The other issue is that when pay-for-performance comes through, it is based on data from several years prior. It is important to get buy-in from physicians and care givers to help drive these numbers.

At Stanford, we have a team that is heavily physician populated that really pours over the data and talks about the corrective actions that need to be taken and evaluates how effective we are. This is a start. We've also been very transparent with having visuals representing the data in place so the whole care team can understand where we lie on these important measures.

KT: MemorialCare has long been providing care under multiple reimbursement methodologies, including managed care — capitated, non-capitated and fee-for-service — per diems and case rates. As the industry continues to shift to value-based systems of payment, one of the biggest challenges continues to be the ability to manage and provide care in a fiscally responsible way when the incentives under the various payment methods are different and often misaligned with individual physician incentives.

Q: In the face of so many challenges from seemingly all corners of the industry, what keeps you excited and motivated to come to work each day? How do you replenish your energy and enthusiasm outside of work? 

MA: This era in our industry pushes you as a leader to one extreme or the other — fear or excitement, or sometimes both. I have heard peers say, 'I just want to make it through the next (fill in the blank) years and retire.' It's not for everyone. The pace of change, the creativity required today and the ability to be part of a time of historical change in our industry is exciting and stimulating to me. My go-to stress relievers are playing guitar and exercising. Whenever I find time to get those activities in my energy is always better.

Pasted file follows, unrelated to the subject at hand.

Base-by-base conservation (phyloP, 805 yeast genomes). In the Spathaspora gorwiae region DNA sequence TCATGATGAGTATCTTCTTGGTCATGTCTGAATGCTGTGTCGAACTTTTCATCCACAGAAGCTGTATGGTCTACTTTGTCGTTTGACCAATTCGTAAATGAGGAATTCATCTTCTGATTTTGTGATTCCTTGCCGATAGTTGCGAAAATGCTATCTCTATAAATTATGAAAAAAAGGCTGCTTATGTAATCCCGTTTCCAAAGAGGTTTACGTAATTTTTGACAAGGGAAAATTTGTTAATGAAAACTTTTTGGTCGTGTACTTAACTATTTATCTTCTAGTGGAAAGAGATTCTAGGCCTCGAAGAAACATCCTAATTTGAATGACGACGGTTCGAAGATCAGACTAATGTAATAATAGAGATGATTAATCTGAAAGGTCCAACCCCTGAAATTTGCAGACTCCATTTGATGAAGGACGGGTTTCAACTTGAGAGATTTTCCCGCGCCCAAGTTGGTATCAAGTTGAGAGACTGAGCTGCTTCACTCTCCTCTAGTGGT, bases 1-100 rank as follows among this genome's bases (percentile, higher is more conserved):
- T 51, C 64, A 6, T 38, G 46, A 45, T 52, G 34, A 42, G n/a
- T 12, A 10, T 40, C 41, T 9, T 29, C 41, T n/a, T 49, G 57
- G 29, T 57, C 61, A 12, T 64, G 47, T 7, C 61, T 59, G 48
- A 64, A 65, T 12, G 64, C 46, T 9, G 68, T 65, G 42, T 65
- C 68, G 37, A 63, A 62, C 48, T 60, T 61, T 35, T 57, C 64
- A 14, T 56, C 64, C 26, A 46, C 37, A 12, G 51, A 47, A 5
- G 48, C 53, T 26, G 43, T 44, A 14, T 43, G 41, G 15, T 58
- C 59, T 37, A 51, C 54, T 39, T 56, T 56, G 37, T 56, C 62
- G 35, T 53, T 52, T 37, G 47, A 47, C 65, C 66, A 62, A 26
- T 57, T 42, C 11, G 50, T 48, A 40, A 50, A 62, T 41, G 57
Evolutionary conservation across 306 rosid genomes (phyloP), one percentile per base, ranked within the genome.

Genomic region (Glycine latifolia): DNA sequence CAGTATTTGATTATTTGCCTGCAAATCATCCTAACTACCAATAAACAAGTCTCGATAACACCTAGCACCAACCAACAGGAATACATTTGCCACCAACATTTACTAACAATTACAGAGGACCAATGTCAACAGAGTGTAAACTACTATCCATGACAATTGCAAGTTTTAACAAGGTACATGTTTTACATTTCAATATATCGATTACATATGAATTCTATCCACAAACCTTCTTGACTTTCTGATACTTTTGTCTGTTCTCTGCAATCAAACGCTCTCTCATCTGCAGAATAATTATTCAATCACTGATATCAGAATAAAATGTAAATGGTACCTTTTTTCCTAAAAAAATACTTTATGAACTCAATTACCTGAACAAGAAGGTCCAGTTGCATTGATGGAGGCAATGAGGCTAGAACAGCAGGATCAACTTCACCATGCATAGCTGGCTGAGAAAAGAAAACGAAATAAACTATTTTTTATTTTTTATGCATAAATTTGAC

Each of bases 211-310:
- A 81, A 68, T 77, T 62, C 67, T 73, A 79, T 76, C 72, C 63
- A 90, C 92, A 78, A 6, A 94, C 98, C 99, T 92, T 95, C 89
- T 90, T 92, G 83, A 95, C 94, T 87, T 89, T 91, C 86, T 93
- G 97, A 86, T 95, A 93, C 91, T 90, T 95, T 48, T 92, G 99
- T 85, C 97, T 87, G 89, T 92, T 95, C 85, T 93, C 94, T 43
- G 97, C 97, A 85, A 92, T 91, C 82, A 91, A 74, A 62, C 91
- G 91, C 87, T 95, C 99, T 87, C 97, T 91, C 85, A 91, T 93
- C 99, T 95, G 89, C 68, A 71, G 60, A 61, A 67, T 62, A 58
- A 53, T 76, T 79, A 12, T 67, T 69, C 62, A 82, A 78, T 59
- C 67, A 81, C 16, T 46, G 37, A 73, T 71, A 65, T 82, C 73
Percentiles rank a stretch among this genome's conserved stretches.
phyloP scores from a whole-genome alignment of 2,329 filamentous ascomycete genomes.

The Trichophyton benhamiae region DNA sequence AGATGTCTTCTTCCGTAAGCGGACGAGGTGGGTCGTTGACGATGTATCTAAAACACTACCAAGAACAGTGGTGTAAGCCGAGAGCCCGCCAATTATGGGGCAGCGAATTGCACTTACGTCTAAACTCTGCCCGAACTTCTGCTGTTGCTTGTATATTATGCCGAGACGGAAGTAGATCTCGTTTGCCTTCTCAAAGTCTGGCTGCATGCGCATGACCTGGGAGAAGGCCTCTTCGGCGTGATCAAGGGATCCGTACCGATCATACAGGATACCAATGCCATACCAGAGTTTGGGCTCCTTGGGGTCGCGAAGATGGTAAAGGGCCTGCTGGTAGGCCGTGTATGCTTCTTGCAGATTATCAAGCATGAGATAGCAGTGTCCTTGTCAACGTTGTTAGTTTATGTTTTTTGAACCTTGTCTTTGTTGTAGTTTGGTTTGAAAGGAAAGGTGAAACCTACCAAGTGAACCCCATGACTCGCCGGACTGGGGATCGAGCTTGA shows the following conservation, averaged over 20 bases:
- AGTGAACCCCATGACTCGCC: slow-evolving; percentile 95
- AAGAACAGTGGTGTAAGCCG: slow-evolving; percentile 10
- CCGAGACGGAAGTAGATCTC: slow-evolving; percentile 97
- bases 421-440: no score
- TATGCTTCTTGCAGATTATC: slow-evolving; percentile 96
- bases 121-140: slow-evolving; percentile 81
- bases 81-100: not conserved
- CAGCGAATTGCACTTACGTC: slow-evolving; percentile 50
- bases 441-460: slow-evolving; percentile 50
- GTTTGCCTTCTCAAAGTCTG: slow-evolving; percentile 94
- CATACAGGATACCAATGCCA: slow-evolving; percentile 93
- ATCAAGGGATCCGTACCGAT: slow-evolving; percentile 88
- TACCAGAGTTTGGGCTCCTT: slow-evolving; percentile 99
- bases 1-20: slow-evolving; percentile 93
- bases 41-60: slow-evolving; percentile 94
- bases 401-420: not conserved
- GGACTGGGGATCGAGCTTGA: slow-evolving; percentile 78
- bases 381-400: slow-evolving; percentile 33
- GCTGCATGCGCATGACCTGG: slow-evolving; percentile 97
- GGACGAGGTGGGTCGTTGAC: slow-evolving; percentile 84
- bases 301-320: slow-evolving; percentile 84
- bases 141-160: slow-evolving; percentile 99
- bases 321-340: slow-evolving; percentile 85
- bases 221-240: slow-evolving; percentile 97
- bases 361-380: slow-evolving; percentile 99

DM: At Stanford specifically, we have the opportunity to provide world-class care to every patient that walks through the door. We have people travel from all over the world to come for our care. The quality they expect is based on our brand. It' a great responsibility of ours, and also what motivates me every day — knowing the work we do actually does impact the lives and health of society.

To keep energized, I run at least four days a week. Exercise is a big part of health from a physical standpoint, but also a mental standpoint. I also try to spend time engaging with friends. Sometimes I play a game of pretend where I pretend I don't work anywhere for a day. This mental vacation gives me the ability to come in the next morning and feel refreshed.

KT: Attitude and perspective have a lot to do with it. Staying focused on the positive and what is possible with the many changes in healthcare today, believing there is real opportunity for wellness and healthcare delivery to improve and having an underlying passion to do something good for my fellow citizens and society is energizing. Loving the people I work with, the company I work for and represent and finding joy in something every day make it a pleasure and very often fun to come to work. 

Outside of work I love anything athletic and outdoors — hiking, paddle boarding, water-skiing and snow-skiing — spending any time I can with my husband and three college-age children, as well as traveling. There are very few places in this world I would not want to visit.